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Giant Killer Slugs

Colby Day's play about four teenagers facing murderous insects is only intermittently amusing. logo
Arielle Siegel, Mike Steinmentz,
Blake Williams, and Megan Kensil
in Giant Killer Slugs
(© Ahron R. Foster)
Colby Day's intermittently amusing Giant Killer Slugs, running as part of the Dream Up Festival at Theater for the New City, follows in a long line of camp theater that includes Little Shop of Horrors and Psycho Beach Party. Unlike those shows, however, Slugs fails to create characters that breathe beyond their hokey one-liners, making for a hollow evening.

The play's premise is simple. As the title would suggest, very large slugs with an appetite for humans have been inadvertently unleashed in a small country town where the residents often refer to visitors as "city kids."

Jamie (Arielle Siegel), Amy (Meagan Kensil), Chad (Mike Steinmetz), and Dan (Blake Williams) -- as plastic as they sound -- are on their way to a cabin owned by Dan's uncle for some sort of vacation. The kids don't get much downtime before the creatures descend -- and fishing and the like have to take a back seat to survival.

The show, directed by Daniel Johnsen, is set vaguely in the 1950s, and these four seem straight out of Grease, but the period's horror influences (or what exactly Day's parodying) does not come through as clearly.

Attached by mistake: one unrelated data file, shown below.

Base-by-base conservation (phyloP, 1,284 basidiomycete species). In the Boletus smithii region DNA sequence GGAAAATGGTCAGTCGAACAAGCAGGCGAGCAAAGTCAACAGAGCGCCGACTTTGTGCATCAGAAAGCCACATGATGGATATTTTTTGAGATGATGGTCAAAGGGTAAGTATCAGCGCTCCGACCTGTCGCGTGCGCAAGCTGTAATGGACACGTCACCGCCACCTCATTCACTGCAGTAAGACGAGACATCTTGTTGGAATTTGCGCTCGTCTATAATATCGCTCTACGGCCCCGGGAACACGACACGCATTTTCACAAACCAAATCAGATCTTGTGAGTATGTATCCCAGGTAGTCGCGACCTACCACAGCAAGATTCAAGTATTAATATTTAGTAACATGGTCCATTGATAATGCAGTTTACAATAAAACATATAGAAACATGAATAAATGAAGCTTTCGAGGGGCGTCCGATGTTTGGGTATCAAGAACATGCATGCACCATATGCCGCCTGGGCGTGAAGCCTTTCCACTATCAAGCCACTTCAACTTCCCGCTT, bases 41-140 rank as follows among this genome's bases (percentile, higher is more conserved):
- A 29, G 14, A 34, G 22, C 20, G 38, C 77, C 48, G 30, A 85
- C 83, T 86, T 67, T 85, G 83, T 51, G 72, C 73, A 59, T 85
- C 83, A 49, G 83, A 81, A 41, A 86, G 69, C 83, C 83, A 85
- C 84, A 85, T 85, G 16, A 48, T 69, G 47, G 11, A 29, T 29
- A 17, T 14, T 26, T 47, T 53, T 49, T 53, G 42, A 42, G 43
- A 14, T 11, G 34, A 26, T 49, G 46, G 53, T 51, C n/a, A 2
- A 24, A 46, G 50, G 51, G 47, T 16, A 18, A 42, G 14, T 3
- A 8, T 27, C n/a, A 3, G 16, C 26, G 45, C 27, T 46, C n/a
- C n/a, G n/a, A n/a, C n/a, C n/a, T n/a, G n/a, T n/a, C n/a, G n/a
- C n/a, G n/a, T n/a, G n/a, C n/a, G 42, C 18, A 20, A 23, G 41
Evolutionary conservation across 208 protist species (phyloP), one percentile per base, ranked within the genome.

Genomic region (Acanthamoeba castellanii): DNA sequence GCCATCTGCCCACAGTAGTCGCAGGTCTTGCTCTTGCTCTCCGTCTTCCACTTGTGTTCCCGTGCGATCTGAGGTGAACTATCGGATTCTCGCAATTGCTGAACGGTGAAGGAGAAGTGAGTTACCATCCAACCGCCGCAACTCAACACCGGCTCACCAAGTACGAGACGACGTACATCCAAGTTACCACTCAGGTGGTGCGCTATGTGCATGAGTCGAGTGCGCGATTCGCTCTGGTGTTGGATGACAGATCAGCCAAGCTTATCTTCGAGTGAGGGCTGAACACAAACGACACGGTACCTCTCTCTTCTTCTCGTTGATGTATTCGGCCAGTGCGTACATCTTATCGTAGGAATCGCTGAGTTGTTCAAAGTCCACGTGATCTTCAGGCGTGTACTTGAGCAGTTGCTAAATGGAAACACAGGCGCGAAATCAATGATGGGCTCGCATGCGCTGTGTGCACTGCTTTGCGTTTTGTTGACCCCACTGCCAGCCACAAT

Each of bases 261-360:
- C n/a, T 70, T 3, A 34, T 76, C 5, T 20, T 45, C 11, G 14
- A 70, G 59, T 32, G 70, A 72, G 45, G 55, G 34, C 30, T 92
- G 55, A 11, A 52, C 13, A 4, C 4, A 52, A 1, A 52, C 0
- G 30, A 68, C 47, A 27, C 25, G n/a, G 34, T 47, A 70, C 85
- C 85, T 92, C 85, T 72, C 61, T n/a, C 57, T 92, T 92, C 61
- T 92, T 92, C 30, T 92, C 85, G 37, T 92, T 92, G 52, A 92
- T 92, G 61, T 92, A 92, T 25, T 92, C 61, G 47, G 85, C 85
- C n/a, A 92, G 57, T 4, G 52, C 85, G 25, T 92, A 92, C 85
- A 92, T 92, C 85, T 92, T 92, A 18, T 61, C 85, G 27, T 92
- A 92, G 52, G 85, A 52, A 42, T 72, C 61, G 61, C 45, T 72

The other main problem is that Day's characters are so undefined that it's hard to care what happens to them. When Seymour is eaten by the plant in Little Shop, it's a big moment because we've gotten to known him through his relationship to the plants and Audrey.

Here, Jamie, Amy Chad and Dan are so bland they are interchangeable. Dan's on the track team in his high school and recently had an embarrassing run due to muddy conditions, while Chad's a bigger dolt than any of them. Meanwhile, Jamie and Amy, have no distinguishing characteristics. Most problematically, we never get any sense of their relationship -- just a lot of shrieking when the slugs come.

Admittedly, it's kind of funny when they do. Meagan Gaber's puppets slide across the stage in illuminated absurdity, giving the show its most memorable moments as actors run from the decidedly unterrifying creatures. However, its charm wears thin after a few minutes.

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